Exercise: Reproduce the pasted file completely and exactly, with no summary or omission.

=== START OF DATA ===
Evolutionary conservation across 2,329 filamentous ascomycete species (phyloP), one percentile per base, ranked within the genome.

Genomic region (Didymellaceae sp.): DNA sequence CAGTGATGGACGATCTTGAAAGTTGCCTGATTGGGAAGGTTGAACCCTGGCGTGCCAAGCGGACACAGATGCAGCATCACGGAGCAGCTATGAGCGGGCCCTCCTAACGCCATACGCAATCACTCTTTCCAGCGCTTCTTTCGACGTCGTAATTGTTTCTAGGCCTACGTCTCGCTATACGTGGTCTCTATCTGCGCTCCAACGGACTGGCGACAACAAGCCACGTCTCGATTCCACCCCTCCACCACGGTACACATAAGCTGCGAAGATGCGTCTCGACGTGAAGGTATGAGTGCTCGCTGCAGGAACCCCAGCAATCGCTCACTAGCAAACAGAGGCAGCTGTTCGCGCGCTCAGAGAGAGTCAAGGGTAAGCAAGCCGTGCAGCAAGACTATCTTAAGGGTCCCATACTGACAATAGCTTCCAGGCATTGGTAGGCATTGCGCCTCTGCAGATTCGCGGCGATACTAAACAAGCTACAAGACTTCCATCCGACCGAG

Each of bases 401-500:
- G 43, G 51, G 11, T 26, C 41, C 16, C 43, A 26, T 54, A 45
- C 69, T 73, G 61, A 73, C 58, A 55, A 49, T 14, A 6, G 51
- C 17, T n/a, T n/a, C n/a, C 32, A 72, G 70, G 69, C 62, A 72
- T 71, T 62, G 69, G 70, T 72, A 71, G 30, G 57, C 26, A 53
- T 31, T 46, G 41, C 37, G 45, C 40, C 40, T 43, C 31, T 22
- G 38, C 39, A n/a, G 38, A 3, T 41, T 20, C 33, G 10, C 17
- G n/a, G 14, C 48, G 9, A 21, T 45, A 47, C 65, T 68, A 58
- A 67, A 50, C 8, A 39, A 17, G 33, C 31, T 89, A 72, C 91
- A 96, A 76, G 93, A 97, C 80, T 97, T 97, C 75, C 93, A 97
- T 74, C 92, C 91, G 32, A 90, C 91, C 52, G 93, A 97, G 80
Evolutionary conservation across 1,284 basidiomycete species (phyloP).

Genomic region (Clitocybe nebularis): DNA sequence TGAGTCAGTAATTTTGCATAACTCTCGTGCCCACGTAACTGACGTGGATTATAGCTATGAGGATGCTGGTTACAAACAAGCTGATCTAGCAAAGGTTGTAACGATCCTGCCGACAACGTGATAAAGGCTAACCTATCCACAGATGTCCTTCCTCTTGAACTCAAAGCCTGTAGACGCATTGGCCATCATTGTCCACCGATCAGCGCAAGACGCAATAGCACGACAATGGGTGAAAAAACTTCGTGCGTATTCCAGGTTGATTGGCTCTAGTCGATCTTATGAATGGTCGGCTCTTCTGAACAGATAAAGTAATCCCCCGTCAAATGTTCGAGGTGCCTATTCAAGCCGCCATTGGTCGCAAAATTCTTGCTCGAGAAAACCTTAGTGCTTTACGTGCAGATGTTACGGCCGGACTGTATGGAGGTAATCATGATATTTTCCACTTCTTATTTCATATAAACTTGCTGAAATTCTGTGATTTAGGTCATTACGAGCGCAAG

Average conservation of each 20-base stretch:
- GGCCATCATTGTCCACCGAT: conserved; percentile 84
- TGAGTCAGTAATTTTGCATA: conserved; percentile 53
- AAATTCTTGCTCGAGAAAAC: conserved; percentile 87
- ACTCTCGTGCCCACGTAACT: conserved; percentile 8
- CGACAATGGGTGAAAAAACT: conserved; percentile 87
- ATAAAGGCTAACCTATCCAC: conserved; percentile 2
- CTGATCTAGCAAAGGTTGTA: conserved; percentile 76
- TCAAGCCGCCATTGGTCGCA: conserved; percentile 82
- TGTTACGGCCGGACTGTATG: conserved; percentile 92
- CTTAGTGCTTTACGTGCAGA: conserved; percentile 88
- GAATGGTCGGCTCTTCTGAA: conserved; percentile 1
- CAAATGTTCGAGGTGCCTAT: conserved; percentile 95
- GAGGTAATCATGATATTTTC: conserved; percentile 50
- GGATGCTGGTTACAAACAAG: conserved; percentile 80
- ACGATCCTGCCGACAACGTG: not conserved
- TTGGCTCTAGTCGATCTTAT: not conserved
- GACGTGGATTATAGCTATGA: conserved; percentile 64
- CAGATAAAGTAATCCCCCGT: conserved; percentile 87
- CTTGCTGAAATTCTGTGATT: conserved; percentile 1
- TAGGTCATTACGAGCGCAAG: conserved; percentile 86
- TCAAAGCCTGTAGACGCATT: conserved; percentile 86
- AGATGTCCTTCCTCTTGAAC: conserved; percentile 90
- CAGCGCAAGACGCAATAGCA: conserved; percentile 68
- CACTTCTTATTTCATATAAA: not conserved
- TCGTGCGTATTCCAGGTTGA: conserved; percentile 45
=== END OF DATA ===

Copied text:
Evolutionary conservation across 2,329 filamentous ascomycete species (phyloP), one percentile per base, ranked within the genome.

Genomic region (Didymellaceae sp.): DNA sequence CAGTGATGGACGATCTTGAAAGTTGCCTGATTGGGAAGGTTGAACCCTGGCGTGCCAAGCGGACACAGATGCAGCATCACGGAGCAGCTATGAGCGGGCCCTCCTAACGCCATACGCAATCACTCTTTCCAGCGCTTCTTTCGACGTCGTAATTGTTTCTAGGCCTACGTCTCGCTATACGTGGTCTCTATCTGCGCTCCAACGGACTGGCGACAACAAGCCACGTCTCGATTCCACCCCTCCACCACGGTACACATAAGCTGCGAAGATGCGTCTCGACGTGAAGGTATGAGTGCTCGCTGCAGGAACCCCAGCAATCGCTCACTAGCAAACAGAGGCAGCTGTTCGCGCGCTCAGAGAGAGTCAAGGGTAAGCAAGCCGTGCAGCAAGACTATCTTAAGGGTCCCATACTGACAATAGCTTCCAGGCATTGGTAGGCATTGCGCCTCTGCAGATTCGCGGCGATACTAAACAAGCTACAAGACTTCCATCCGACCGAG

Each of bases 401-500:
- G 43, G 51, G 11, T 26, C 41, C 16, C 43, A 26, T 54, A 45
- C 69, T 73, G 61, A 73, C 58, A 55, A 49, T 14, A 6, G 51
- C 17, T n/a, T n/a, C n/a, C 32, A 72, G 70, G 69, C 62, A 72
- T 71, T 62, G 69, G 70, T 72, A 71, G 30, G 57, C 26, A 53
- T 31, T 46, G 41, C 37, G 45, C 40, C 40, T 43, C 31, T 22
- G 38, C 39, A n/a, G 38, A 3, T 41, T 20, C 33, G 10, C 17
- G n/a, G 14, C 48, G 9, A 21, T 45, A 47, C 65, T 68, A 58
- A 67, A 50, C 8, A 39, A 17, G 33, C 31, T 89, A 72, C 91
- A 96, A 76, G 93, A 97, C 80, T 97, T 97, C 75, C 93, A 97
- T 74, C 92, C 91, G 32, A 90, C 91, C 52, G 93, A 97, G 80
Evolutionary conservation across 1,284 basidiomycete species (phyloP).

Genomic region (Clitocybe nebularis): DNA sequence TGAGTCAGTAATTTTGCATAACTCTCGTGCCCACGTAACTGACGTGGATTATAGCTATGAGGATGCTGGTTACAAACAAGCTGATCTAGCAAAGGTTGTAACGATCCTGCCGACAACGTGATAAAGGCTAACCTATCCACAGATGTCCTTCCTCTTGAACTCAAAGCCTGTAGACGCATTGGCCATCATTGTCCACCGATCAGCGCAAGACGCAATAGCACGACAATGGGTGAAAAAACTTCGTGCGTATTCCAGGTTGATTGGCTCTAGTCGATCTTATGAATGGTCGGCTCTTCTGAACAGATAAAGTAATCCCCCGTCAAATGTTCGAGGTGCCTATTCAAGCCGCCATTGGTCGCAAAATTCTTGCTCGAGAAAACCTTAGTGCTTTACGTGCAGATGTTACGGCCGGACTGTATGGAGGTAATCATGATATTTTCCACTTCTTATTTCATATAAACTTGCTGAAATTCTGTGATTTAGGTCATTACGAGCGCAAG

Average conservation of each 20-base stretch:
- GGCCATCATTGTCCACCGAT: conserved; percentile 84
- TGAGTCAGTAATTTTGCATA: conserved; percentile 53
- AAATTCTTGCTCGAGAAAAC: conserved; percentile 87
- ACTCTCGTGCCCACGTAACT: conserved; percentile 8
- CGACAATGGGTGAAAAAACT: conserved; percentile 87
- ATAAAGGCTAACCTATCCAC: conserved; percentile 2
- CTGATCTAGCAAAGGTTGTA: conserved; percentile 76
- TCAAGCCGCCATTGGTCGCA: conserved; percentile 82
- TGTTACGGCCGGACTGTATG: conserved; percentile 92
- CTTAGTGCTTTACGTGCAGA: conserved; percentile 88
- GAATGGTCGGCTCTTCTGAA: conserved; percentile 1
- CAAATGTTCGAGGTGCCTAT: conserved; percentile 95
- GAGGTAATCATGATATTTTC: conserved; percentile 50
- GGATGCTGGTTACAAACAAG: conserved; percentile 80
- ACGATCCTGCCGACAACGTG: not conserved
- TTGGCTCTAGTCGATCTTAT: not conserved
- GACGTGGATTATAGCTATGA: conserved; percentile 64
- CAGATAAAGTAATCCCCCGT: conserved; percentile 87
- CTTGCTGAAATTCTGTGATT: conserved; percentile 1
- TAGGTCATTACGAGCGCAAG: conserved; percentile 86
- TCAAAGCCTGTAGACGCATT: conserved; percentile 86
- AGATGTCCTTCCTCTTGAAC: conserved; percentile 90
- CAGCGCAAGACGCAATAGCA: conserved; percentile 68
- CACTTCTTATTTCATATAAA: not conserved
- TCGTGCGTATTCCAGGTTGA: conserved; percentile 45